It is especially due to the use of digital technologies, since the 1990s, that fashion photography often becomes complete fiction. In their editorial work for Dutch magazines, Dutch fashion photographers such as Inez van Lamsweerde & Vinoodh Matadin, Erwin Olaf, Freudenthal/Verhagen and Blommers & Schumm all use digital technologies to experiment, albeit in different ways, with the (clothed) body. For example, Inez van Lamsweerde’s early work in the 1990s already revealed her desire to play with the boundaries of the body, using digital technologies to criticise western culture’s myth of feminine beauty (Smelik 2004). The exhibition illustrates that this play with digital ‘imaginings’ of identity in the field of fashion, with the help of digital technologies, has increased even more recently, as we can see in the contemporary work of video artists such as Pinar & Viola with their ‘Optical Illusions Selfies’ (2013) and in fashion designer Jacob Kok’s collection and video ‘Evolution’ (2013). As the boundaries between the virtual and the real as well as between fashion and art are increasingly blurred, (Dutch) fashion photography is developing towards a more artistic virtual realm, full of interactive playful imaginings and illusions of identity.

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Sabrina Bongiovanni, Ohne Titel, in Glamcult, March 2012

Although this contemporary work of video artists, photographers and designers resonates with important socio-cultural issues in contemporary society, I cannot help but wonder: where does this increased digitalisation and democratisation of virtual fashion media leave fashion’s materiality? While fashion presents itself through the dominant discourse of visual media and digital communication, the actual material objects of fashion often seem to be ignored. In my view, there is an urgency to bring back embodiment and materiality to fashion’s visual, representational domain. Since Dutch fashion photographers have often critically reflected on the phenomenon of fashion, it is perhaps time for them to critique the reduction of the complexities of fashion into mere visual representations. It is time to move beyond depicting everything but clothes, and to revalue the physical, experiential, embodied and material facets of the clothed body.

This review is partly based on my chapter ‘Questioning Identity Through Digital “Imaginings”’ in the exhibition publication Everything but Clothes: Fashion, Photography, Magazines (2015), edited by Jhim Lamoree, José Teunissen & Hanka van der Voet, pp. 78-87, as well as on my PhD dissertation More Than Meets the Eye: Dutch Fashion, Identity and New Materialism (2014).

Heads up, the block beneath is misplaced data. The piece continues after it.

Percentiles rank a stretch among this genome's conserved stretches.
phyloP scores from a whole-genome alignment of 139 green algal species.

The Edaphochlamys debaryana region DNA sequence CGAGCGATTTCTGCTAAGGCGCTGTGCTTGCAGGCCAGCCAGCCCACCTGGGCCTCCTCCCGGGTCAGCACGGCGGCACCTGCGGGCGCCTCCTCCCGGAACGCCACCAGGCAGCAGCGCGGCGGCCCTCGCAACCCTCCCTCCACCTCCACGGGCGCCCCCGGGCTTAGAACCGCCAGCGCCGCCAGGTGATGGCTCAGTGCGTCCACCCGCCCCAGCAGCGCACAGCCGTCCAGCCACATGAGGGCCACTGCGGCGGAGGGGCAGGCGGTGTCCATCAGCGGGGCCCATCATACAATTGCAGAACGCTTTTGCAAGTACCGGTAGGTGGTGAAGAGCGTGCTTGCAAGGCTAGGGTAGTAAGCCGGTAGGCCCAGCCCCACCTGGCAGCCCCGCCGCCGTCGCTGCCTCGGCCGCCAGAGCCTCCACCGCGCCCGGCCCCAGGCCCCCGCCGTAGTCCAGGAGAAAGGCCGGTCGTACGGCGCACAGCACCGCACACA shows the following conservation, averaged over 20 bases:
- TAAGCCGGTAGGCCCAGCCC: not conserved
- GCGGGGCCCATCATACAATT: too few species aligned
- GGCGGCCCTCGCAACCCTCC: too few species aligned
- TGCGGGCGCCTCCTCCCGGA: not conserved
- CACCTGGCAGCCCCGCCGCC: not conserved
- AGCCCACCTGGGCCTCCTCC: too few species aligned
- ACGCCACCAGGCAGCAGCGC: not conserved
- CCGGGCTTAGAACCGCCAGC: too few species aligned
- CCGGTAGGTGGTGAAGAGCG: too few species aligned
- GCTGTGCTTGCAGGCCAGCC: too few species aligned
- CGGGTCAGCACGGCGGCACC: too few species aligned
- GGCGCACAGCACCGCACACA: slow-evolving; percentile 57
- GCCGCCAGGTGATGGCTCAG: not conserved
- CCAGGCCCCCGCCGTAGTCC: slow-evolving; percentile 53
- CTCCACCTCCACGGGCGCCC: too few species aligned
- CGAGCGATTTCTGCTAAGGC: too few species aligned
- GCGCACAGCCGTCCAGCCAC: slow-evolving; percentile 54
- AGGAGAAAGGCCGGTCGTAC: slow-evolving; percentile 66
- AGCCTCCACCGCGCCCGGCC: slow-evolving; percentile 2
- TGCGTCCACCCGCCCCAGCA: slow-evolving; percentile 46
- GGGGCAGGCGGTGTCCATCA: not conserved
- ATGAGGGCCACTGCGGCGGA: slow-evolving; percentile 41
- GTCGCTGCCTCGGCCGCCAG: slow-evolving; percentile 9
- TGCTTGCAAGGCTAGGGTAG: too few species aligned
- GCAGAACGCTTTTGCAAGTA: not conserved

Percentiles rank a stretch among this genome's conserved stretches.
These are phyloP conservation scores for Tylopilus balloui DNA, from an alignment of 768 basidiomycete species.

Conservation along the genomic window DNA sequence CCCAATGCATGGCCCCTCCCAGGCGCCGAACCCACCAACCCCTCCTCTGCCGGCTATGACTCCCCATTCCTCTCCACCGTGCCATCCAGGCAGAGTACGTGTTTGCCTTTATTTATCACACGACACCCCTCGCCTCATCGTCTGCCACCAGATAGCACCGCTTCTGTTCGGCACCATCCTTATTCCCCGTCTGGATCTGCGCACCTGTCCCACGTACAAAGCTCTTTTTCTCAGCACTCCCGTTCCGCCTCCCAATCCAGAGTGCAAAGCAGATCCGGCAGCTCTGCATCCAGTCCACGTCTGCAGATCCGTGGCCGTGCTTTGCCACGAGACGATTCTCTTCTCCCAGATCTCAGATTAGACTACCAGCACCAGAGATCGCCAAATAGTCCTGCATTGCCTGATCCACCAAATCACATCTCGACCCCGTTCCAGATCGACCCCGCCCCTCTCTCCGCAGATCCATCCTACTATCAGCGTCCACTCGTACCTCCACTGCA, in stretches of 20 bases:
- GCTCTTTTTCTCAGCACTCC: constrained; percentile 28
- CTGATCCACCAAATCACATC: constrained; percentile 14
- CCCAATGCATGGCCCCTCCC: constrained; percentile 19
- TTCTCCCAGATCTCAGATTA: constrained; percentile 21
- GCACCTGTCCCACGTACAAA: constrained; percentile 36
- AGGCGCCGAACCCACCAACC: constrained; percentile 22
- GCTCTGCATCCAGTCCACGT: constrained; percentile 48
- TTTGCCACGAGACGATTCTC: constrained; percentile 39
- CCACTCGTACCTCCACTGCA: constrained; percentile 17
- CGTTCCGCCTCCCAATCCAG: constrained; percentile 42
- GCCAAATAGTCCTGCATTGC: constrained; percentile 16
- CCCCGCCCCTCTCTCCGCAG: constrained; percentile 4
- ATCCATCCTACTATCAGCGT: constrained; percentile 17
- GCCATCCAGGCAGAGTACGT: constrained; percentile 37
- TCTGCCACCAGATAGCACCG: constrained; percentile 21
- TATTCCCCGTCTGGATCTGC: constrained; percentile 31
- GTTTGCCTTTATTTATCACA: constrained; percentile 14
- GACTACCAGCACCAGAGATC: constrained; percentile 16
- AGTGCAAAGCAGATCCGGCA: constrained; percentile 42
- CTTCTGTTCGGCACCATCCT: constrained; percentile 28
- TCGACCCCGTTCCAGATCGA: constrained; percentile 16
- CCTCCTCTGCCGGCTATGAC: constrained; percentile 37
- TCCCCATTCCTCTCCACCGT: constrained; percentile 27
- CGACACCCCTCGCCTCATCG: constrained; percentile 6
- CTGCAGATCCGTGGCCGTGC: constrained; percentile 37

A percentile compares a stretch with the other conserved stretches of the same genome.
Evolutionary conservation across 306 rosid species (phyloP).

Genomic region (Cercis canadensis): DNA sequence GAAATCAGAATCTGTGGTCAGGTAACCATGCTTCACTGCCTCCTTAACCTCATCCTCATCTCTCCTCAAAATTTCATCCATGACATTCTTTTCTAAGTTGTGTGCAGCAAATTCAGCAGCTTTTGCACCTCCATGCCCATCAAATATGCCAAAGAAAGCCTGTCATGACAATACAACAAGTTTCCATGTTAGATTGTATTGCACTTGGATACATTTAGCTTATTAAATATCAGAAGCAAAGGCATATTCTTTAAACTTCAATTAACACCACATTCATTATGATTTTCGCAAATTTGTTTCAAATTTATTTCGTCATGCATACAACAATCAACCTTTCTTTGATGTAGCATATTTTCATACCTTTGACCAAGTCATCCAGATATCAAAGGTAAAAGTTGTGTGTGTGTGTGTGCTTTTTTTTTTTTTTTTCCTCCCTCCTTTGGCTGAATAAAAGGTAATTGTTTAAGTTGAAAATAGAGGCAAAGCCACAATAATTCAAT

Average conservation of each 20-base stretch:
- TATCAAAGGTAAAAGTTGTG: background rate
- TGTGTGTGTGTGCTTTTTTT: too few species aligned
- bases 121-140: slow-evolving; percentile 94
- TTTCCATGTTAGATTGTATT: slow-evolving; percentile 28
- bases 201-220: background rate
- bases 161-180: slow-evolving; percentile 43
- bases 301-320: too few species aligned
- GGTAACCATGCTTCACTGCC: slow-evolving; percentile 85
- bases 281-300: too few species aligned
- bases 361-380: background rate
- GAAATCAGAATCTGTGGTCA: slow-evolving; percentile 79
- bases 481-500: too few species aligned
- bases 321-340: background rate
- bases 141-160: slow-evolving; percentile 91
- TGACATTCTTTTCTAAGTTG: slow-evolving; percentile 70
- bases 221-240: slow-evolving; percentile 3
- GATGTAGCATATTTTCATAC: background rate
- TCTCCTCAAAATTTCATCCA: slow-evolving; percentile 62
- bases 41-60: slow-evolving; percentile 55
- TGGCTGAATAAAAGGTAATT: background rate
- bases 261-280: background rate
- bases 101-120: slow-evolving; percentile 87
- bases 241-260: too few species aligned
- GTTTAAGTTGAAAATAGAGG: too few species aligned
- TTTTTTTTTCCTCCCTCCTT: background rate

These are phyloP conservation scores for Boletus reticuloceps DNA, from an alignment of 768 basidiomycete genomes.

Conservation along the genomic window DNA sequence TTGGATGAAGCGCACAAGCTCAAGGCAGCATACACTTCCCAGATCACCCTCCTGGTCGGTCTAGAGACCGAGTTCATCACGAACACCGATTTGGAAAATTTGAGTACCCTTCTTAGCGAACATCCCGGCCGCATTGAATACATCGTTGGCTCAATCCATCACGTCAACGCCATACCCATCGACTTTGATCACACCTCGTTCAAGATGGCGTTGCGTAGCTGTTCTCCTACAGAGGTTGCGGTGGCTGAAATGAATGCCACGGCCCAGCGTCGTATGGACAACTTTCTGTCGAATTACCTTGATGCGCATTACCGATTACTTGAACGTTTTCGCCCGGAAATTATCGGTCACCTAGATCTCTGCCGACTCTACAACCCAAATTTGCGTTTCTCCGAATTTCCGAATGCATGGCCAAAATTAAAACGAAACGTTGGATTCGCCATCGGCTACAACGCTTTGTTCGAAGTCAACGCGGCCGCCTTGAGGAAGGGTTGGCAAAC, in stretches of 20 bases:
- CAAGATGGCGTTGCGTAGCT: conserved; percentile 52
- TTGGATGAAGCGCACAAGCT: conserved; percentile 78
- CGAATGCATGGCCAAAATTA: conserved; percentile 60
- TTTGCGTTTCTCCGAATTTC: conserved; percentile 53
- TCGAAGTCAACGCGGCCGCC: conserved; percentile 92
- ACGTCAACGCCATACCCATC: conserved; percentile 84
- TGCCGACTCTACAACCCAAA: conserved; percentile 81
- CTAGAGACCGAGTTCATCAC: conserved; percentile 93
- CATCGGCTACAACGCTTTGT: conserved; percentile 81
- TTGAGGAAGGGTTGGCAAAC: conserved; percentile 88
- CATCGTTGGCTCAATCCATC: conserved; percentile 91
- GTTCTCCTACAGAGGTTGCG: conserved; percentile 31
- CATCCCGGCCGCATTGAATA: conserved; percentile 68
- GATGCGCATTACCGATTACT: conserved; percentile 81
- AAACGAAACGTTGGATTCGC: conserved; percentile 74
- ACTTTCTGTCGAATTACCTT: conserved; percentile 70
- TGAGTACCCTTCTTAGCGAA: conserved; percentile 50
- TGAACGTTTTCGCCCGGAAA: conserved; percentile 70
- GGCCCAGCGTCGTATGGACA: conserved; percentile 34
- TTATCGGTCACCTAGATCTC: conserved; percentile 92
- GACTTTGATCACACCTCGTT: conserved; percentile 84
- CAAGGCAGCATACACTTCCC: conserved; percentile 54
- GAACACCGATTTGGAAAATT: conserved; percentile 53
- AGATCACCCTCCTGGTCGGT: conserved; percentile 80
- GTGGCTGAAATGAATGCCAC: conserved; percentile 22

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Maarten Schets, Avenue-mode in China, in Avenue, March 1985

References

  • Feitsma, Maaike (2015) ‘Nothing but the Clothes. Dutch Fashion Photography in the Post-War Decades’, in: Jhim Lamoree, José Teunissen, Hanka van der Voet (eds.) Everything but Clothes: Fashion, Photography, Magazines. Arnhem / Houten: ArtEZ Press / Terra Lannoo, 2015: 128-133.
  • Lamoree, Jhim (2015) ‘The Future on a String. How Dutch Fashion Photographers went from being Trailers to Trailblazers’, in: Jhim Lamoree, José Teunissen, Hanka van der Voet (eds.) Everything but Clothes: Fashion, Photography, Magazines. Arnhem / Houten: ArtEZ Press / Terra Lannoo, 2015: 26-33.
  • Lehmann, Ulrich (2002) ‘Fashion Photography’, in: Ulrich Lehmann (ed.) Chic Clicks, Boston: The Institute of Contemporary Art & Hatje Cantz Publishers: 12-18.
  • Smelik, Anneke (2004) ‘Diving in asphalt. Pleasure in visual culture’, Fashion, Design and Strategy, Yearbook, 12: 25-32.
  • Teunissen, José (2015) ‘Everything but Clothes. The Connection Between Fashion Photography and Magazines’, in: Jhim Lamoree, José Teunissen, Hanka van der Voet (eds.) Everything but Clothes: Fashion, Photography, Magazines. Arnhem / Houten: ArtEZ Press / Terra Lannoo, 2015: 4-15.
  • Van der Voet, Hanka (2015) ‘Generation Nix: Taboo-Smashing and Autonomous’, in: Jhim Lamoree, José Teunissen, Hanka van der Voet (eds.) Everything but Clothes: Fashion, Photography, Magazines. Arnhem / Houten: ArtEZ Press / Terra Lannoo, 2015: 40-49.

 

Daniëlle Bruggeman
Daniëlle Bruggeman is a researcher at the Department of Cultural Studies, Radboud University Nijmegen, where she works on a research project on the Dutch company Vlisco, which designs, produces and distributes wax fabrics for the West- and Central-African market. She is also a lecturer at Fontys Academy for Creative Industries in Tilburg, where she teaches courses on fashion, visual culture, and research skills. In 2014 she successfully defended her PhD dissertation More Than Meets the Eye: Dutch Fashion, Identity and New Materialism. She has been a visiting scholar at Parsons, the New School for Design (NYC), and has published on topics like the performative power of fashion, Dutch fashion photography, and lingerie as an expression of post-feminist values.